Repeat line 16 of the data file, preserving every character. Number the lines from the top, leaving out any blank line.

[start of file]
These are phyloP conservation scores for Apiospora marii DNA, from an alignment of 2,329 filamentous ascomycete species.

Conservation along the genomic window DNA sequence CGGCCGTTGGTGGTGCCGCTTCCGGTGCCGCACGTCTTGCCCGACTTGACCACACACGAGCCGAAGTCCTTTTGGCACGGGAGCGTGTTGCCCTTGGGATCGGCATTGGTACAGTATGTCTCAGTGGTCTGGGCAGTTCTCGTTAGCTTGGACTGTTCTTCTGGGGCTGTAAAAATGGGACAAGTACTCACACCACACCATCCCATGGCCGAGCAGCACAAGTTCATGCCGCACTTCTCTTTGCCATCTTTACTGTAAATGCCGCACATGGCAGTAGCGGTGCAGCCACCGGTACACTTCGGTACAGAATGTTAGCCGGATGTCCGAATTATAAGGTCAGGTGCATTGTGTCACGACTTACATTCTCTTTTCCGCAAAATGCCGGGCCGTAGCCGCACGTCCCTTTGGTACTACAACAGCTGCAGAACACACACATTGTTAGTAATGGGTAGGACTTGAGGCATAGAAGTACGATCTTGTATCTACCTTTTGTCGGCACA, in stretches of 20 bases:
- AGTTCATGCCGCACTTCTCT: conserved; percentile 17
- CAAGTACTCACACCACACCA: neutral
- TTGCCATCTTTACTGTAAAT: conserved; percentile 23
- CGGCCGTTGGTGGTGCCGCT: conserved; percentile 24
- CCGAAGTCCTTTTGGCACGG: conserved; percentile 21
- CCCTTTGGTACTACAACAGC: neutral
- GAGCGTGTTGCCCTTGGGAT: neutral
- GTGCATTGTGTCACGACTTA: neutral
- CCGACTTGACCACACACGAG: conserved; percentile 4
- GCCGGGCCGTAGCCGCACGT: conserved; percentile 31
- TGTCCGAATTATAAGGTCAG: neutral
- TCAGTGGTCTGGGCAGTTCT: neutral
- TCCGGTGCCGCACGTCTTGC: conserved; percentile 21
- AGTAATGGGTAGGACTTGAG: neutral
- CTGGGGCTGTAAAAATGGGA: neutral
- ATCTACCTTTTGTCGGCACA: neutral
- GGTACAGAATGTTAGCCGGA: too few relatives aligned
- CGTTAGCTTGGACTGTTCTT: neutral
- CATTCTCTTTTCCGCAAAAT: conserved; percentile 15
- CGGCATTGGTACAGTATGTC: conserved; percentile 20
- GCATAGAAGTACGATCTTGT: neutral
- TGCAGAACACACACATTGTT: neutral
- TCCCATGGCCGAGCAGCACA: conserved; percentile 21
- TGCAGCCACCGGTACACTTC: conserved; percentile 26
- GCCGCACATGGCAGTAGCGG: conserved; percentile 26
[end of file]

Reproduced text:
- AGTAATGGGTAGGACTTGAG: neutral